State health officials decided Wednesday to broaden an inquiry into claims that UCI Medical Center discriminates against Medi-Cal patients by delaying their elective surgeries for up to six months.
Sally Lee, chief of Medi-Cal operations, said the medical center's executive director, Mary Piccione, pledged during a two-hour meeting in Sacramento that "they do not discriminate."
But determined to resolve the question for good, Lee said that doctors and nurses on her staff will spend the next two weeks pulling records and studying a wide sample of cases from every clinic that sends private and Medi-Cal patients to UCI operating rooms.
Earlier this spring, one of Lee's doctors inspected files of 21 Medi-Cal orthopedic surgery cases from last November to January and determined that those operations had been delayed from two to six months. Meanwhile, Lee and several UCI doctors have said, patients with private insurance who also needed hip replacements or similar surgeries were operated on within a few weeks.
Some UCI doctors also claim that Medi-Cal patients face long waits for any kind of surgery, not just orthopedic procedures.
Lee so far has only documented a problem in orthopedics. And, she conceded this week, her earlier study was not random but rather "a sample of only problem cases." So now, she said, her staff will take a broader sample.
If a policy of discrimination is confirmed, Lee has threatened to take the issue before the UC Board of Regents, ask legislative committees to investigate, or cancel the hospital's Medi-Cal contract. The latter action is unlikely, however, since the medical center in Orange handles 60% of the county's Medi-Cal patients.
Piccione and UC attorney John Lundberg, who accompanied her to the meeting in Sacramento, could not be reached for comment late Wednesday.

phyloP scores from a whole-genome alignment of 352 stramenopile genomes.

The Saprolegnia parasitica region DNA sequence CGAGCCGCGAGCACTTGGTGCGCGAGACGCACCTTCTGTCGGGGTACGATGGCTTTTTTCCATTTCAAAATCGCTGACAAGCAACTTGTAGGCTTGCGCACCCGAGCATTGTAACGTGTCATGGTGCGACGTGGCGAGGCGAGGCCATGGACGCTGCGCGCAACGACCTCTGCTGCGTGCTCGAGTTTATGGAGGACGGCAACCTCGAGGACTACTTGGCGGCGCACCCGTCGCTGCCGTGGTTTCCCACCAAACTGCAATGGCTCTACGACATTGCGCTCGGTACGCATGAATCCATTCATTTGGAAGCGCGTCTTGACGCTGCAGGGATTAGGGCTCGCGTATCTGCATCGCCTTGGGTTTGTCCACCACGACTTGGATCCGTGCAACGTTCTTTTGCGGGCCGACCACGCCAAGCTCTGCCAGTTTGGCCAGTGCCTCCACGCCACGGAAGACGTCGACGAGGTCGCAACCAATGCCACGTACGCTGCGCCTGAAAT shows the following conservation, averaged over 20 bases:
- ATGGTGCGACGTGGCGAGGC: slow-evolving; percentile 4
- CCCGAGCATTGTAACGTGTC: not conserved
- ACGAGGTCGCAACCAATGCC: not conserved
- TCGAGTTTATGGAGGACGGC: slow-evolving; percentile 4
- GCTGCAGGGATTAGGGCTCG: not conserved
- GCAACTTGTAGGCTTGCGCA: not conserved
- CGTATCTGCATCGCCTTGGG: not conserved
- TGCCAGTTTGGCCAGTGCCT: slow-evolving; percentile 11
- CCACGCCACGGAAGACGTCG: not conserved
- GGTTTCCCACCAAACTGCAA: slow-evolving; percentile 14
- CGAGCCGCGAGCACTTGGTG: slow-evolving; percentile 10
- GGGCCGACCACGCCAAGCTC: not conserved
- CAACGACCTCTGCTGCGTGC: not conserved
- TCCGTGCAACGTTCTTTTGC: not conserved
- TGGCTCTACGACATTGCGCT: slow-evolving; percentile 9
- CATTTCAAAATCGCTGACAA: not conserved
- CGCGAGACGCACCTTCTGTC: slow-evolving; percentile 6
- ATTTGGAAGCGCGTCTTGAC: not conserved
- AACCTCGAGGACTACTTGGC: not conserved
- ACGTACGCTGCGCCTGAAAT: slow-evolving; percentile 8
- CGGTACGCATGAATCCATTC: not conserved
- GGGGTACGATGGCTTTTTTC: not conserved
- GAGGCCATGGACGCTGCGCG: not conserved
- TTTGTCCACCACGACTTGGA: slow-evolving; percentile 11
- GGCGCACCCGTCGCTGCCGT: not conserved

Meanwhile, Assemblyman Burt Margolin (D-Los Angeles), chairman of the Special Committee on Medi-Cal Oversight, expressed concern about the claims of discrimination at UCI's hospital.
"The practice of treating county indigent and Medi-Cal patients in a separate and less-accommodating manner than those who are insured is an outrageous and indefensible practice," he said. "They shouldn't tag people Medi-Cal at the front door and give them second-class care. . . . If you can't get your procedures done and wait months with chronic pain, you're being given substandard care."
Margolin said he will be looking into the matter further and may hold a special hearing into the medical center's conduct.
Despite the decision to broaden the inquiry at UCI, Lee described her meeting with Piccione as amicable.
She said they reached agreement on the Medi-Cal reimbursement rate for UCI's proposed birthing center for low-risk deliveries. She added that she had expected to spend six months working out details but now expects a contract to be signed within a month.
Further, Lee said, she and Piccione discussed the Medi-Cal system in Orange County--how more doctors and hospitals are needed to care for the poor and how the county should provide "general primary care" clinics.
Throughout the meeting, Lee said, Piccione "was not confrontational. She looked kind of tired. She feels constantly badgered. Criticism is cheap. Ideas are not and everybody is first to criticize."